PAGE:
Encouraging learners to achieve more than they expect of themselves

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Staff at Oakleigh House School have encouraged learners to be more resilient when faced with challenges, to learn from their mistakes and to become more independent in all aspects of their learning.

Number of learners: 220
Age range: 2 1/2 - 11
Date of inspection: March 2017

Information about the school

Oakleigh House School was established in 1919 and has been owned by the international schools group, Cognita, since 2007.  Oakleigh House is situated in the Uplands area of Swansea and offers independent education to boys and girls from the age of 2½ to 11 years.

Context and background to sector-leading practice

As a non-selective school, Oakleigh House recognises that they have children of a wide ability range but the school expects all pupils to aim high and achieve their very best.  The school believes that all children should aim to achieve things that they never expected.  Whatever their starting point, children are encouraged to reach their targets and ‘a little bit more’.  The school has adopted, and adapted, a growth mindset approach, based on the belief that intelligence can grow and develop over time.

The school aims to ensure that the strategies they employ to support their pupils’ learning are appropriate for all children regardless of their ability.  These strategies are designed to develop children’s learning skills, including reasoning, risk taking, resilience and perseverance, as well as widening their use and understanding of vocabulary and general knowledge of the world around them.  The school offers the same support and encouragement to all pupils and works to ensure that ‘our practice and provision is suited to the needs of all’.

Description of nature of strategy or activity

As part of the school’s work towards achieving the ‘NACE Cymru Challenge Award’, the staff were introduced to the work of Carol Dweck (2012) and the concept of the growth mindset.  They explored the difference between a fixed and a growth mindset and were encouraged to consider how they could influence the way the pupils thought of themselves; in particular, to think about how to open pupils’ minds to believe in themselves and be prepared always to ‘have a go’.  The aim was to help staff to identify ways in which they could encourage the pupils to become more resilient when faced with a challenge, to understand that we learn from our mistakes, and to become more independent in all aspects of their learning.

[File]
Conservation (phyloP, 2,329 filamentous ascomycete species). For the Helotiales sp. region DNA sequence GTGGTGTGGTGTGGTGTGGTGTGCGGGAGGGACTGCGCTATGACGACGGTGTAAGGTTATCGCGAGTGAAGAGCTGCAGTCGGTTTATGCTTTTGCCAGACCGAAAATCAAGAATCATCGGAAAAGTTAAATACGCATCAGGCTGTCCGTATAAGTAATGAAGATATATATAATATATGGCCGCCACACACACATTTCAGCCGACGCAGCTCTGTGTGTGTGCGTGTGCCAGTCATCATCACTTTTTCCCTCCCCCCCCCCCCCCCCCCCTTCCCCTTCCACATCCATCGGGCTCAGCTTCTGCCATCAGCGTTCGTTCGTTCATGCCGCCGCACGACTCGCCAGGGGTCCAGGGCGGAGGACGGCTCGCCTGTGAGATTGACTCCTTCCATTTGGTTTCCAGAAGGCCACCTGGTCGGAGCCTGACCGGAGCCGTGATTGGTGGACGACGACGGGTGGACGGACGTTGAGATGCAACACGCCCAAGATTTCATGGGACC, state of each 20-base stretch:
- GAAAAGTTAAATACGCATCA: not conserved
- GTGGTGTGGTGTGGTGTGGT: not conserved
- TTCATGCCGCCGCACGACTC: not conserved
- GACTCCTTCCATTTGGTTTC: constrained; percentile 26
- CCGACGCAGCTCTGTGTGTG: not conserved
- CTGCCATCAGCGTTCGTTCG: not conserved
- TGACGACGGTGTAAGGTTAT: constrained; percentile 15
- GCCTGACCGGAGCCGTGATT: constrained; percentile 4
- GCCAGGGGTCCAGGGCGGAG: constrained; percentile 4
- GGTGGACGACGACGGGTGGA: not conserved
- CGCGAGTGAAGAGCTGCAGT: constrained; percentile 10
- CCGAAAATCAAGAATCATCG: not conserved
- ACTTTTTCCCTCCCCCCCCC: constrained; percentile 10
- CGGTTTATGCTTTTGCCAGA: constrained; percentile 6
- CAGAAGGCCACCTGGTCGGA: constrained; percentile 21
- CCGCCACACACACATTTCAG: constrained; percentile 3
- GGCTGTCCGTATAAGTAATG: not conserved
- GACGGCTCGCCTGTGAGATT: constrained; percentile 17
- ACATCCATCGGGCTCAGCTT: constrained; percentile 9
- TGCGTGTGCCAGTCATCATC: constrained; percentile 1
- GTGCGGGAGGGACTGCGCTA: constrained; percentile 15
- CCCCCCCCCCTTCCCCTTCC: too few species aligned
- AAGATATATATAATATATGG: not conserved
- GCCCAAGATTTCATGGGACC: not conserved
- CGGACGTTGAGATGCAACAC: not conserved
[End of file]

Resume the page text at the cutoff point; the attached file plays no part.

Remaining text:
The school wanted pupils to realise that each step in their learning was part of a bigger goal and not the goal itself.  Rather than focusing challenge activities only towards the more able pupils, the school ethos changed to promote ‘challenge for all’ – the belief that with a growth mindset all pupils can achieve more than they expect of themselves.

The pupils were taught to be flexible when they approached a task or an aspect that they found challenging, by staff encouraging them to find a solution independently before asking the teacher for help.  Often, staff use the ‘6Bs’ approach created in different forms, founded on Dweck’s work,  such as:
• Be Brave: don’t let a lack of confidence hold you back